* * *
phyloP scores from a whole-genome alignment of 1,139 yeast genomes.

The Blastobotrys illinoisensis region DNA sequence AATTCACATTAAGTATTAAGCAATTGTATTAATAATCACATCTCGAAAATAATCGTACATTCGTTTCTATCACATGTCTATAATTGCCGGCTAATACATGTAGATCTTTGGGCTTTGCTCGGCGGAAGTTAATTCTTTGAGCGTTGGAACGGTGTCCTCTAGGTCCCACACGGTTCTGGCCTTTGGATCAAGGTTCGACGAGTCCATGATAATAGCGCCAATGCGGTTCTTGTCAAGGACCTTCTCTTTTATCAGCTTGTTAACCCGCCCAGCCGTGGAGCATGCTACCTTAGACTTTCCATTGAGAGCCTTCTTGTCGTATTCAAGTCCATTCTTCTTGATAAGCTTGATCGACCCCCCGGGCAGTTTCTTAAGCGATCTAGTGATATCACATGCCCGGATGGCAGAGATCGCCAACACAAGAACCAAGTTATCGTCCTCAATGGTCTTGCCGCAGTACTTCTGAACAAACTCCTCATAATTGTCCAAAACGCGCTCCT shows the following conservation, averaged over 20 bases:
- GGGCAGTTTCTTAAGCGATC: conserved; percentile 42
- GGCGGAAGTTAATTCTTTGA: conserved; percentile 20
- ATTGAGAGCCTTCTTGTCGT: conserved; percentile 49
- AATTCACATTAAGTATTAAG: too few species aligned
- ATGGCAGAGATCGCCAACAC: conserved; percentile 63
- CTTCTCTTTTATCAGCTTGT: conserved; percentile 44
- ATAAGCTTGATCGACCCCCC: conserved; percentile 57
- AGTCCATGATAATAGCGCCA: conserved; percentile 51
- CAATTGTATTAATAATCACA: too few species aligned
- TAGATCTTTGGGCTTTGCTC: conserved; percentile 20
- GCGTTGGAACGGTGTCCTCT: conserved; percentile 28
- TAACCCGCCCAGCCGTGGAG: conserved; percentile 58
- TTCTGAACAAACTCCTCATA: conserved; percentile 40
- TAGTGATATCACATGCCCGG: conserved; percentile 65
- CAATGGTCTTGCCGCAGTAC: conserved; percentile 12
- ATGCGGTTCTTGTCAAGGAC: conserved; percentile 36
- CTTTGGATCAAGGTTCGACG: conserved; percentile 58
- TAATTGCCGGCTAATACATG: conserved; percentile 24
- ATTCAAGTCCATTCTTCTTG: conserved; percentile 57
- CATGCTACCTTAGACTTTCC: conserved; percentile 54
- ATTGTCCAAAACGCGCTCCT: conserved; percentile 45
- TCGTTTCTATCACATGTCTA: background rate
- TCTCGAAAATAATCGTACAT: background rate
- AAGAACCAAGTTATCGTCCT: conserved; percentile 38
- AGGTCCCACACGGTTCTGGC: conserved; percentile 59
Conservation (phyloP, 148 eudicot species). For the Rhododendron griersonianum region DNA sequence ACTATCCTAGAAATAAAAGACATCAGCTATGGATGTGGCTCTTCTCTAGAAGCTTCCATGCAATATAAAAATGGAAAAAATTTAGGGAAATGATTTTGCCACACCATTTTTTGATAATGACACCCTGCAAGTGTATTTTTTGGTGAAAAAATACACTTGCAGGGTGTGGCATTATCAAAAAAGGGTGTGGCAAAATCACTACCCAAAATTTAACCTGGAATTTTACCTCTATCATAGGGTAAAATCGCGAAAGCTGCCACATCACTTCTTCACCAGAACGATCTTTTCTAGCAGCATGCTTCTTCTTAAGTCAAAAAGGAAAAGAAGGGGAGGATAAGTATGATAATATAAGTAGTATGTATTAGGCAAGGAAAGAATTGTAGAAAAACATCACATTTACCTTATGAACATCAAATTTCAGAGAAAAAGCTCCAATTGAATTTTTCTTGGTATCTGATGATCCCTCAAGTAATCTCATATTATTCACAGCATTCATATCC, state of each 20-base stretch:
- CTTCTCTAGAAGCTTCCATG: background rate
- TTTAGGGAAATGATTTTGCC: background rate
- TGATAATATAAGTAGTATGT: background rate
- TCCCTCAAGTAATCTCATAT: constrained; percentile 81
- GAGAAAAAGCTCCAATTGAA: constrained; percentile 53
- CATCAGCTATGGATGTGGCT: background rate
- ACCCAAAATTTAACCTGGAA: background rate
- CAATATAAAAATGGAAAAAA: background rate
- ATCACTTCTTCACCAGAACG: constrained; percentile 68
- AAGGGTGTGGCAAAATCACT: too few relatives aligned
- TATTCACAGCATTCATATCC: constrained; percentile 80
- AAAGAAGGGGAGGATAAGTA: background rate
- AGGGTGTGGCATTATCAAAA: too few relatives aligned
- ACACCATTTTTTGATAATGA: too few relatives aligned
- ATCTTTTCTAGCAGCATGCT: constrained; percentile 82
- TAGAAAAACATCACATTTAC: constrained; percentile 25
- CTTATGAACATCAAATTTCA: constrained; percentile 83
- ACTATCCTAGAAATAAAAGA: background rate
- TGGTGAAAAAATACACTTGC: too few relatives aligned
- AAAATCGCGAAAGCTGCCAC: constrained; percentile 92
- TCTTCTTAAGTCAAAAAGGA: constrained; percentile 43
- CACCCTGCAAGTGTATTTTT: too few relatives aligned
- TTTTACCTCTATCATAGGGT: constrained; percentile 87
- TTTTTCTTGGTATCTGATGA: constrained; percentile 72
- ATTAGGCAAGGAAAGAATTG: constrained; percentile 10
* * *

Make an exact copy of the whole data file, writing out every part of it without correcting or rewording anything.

phyloP scores from a whole-genome alignment of 1,139 yeast genomes.

The Blastobotrys illinoisensis region DNA sequence AATTCACATTAAGTATTAAGCAATTGTATTAATAATCACATCTCGAAAATAATCGTACATTCGTTTCTATCACATGTCTATAATTGCCGGCTAATACATGTAGATCTTTGGGCTTTGCTCGGCGGAAGTTAATTCTTTGAGCGTTGGAACGGTGTCCTCTAGGTCCCACACGGTTCTGGCCTTTGGATCAAGGTTCGACGAGTCCATGATAATAGCGCCAATGCGGTTCTTGTCAAGGACCTTCTCTTTTATCAGCTTGTTAACCCGCCCAGCCGTGGAGCATGCTACCTTAGACTTTCCATTGAGAGCCTTCTTGTCGTATTCAAGTCCATTCTTCTTGATAAGCTTGATCGACCCCCCGGGCAGTTTCTTAAGCGATCTAGTGATATCACATGCCCGGATGGCAGAGATCGCCAACACAAGAACCAAGTTATCGTCCTCAATGGTCTTGCCGCAGTACTTCTGAACAAACTCCTCATAATTGTCCAAAACGCGCTCCT shows the following conservation, averaged over 20 bases:
- GGGCAGTTTCTTAAGCGATC: conserved; percentile 42
- GGCGGAAGTTAATTCTTTGA: conserved; percentile 20
- ATTGAGAGCCTTCTTGTCGT: conserved; percentile 49
- AATTCACATTAAGTATTAAG: too few species aligned
- ATGGCAGAGATCGCCAACAC: conserved; percentile 63
- CTTCTCTTTTATCAGCTTGT: conserved; percentile 44
- ATAAGCTTGATCGACCCCCC: conserved; percentile 57
- AGTCCATGATAATAGCGCCA: conserved; percentile 51
- CAATTGTATTAATAATCACA: too few species aligned
- TAGATCTTTGGGCTTTGCTC: conserved; percentile 20
- GCGTTGGAACGGTGTCCTCT: conserved; percentile 28
- TAACCCGCCCAGCCGTGGAG: conserved; percentile 58
- TTCTGAACAAACTCCTCATA: conserved; percentile 40
- TAGTGATATCACATGCCCGG: conserved; percentile 65
- CAATGGTCTTGCCGCAGTAC: conserved; percentile 12
- ATGCGGTTCTTGTCAAGGAC: conserved; percentile 36
- CTTTGGATCAAGGTTCGACG: conserved; percentile 58
- TAATTGCCGGCTAATACATG: conserved; percentile 24
- ATTCAAGTCCATTCTTCTTG: conserved; percentile 57
- CATGCTACCTTAGACTTTCC: conserved; percentile 54
- ATTGTCCAAAACGCGCTCCT: conserved; percentile 45
- TCGTTTCTATCACATGTCTA: background rate
- TCTCGAAAATAATCGTACAT: background rate
- AAGAACCAAGTTATCGTCCT: conserved; percentile 38
- AGGTCCCACACGGTTCTGGC: conserved; percentile 59
Conservation (phyloP, 148 eudicot species). For the Rhododendron griersonianum region DNA sequence ACTATCCTAGAAATAAAAGACATCAGCTATGGATGTGGCTCTTCTCTAGAAGCTTCCATGCAATATAAAAATGGAAAAAATTTAGGGAAATGATTTTGCCACACCATTTTTTGATAATGACACCCTGCAAGTGTATTTTTTGGTGAAAAAATACACTTGCAGGGTGTGGCATTATCAAAAAAGGGTGTGGCAAAATCACTACCCAAAATTTAACCTGGAATTTTACCTCTATCATAGGGTAAAATCGCGAAAGCTGCCACATCACTTCTTCACCAGAACGATCTTTTCTAGCAGCATGCTTCTTCTTAAGTCAAAAAGGAAAAGAAGGGGAGGATAAGTATGATAATATAAGTAGTATGTATTAGGCAAGGAAAGAATTGTAGAAAAACATCACATTTACCTTATGAACATCAAATTTCAGAGAAAAAGCTCCAATTGAATTTTTCTTGGTATCTGATGATCCCTCAAGTAATCTCATATTATTCACAGCATTCATATCC, state of each 20-base stretch:
- CTTCTCTAGAAGCTTCCATG: background rate
- TTTAGGGAAATGATTTTGCC: background rate
- TGATAATATAAGTAGTATGT: background rate
- TCCCTCAAGTAATCTCATAT: constrained; percentile 81
- GAGAAAAAGCTCCAATTGAA: constrained; percentile 53
- CATCAGCTATGGATGTGGCT: background rate
- ACCCAAAATTTAACCTGGAA: background rate
- CAATATAAAAATGGAAAAAA: background rate
- ATCACTTCTTCACCAGAACG: constrained; percentile 68
- AAGGGTGTGGCAAAATCACT: too few relatives aligned
- TATTCACAGCATTCATATCC: constrained; percentile 80
- AAAGAAGGGGAGGATAAGTA: background rate
- AGGGTGTGGCATTATCAAAA: too few relatives aligned
- ACACCATTTTTTGATAATGA: too few relatives aligned
- ATCTTTTCTAGCAGCATGCT: constrained; percentile 82
- TAGAAAAACATCACATTTAC: constrained; percentile 25
- CTTATGAACATCAAATTTCA: constrained; percentile 83
- ACTATCCTAGAAATAAAAGA: background rate
- TGGTGAAAAAATACACTTGC: too few relatives aligned
- AAAATCGCGAAAGCTGCCAC: constrained; percentile 92
- TCTTCTTAAGTCAAAAAGGA: constrained; percentile 43
- CACCCTGCAAGTGTATTTTT: too few relatives aligned
- TTTTACCTCTATCATAGGGT: constrained; percentile 87
- TTTTTCTTGGTATCTGATGA: constrained; percentile 72
- ATTAGGCAAGGAAAGAATTG: constrained; percentile 10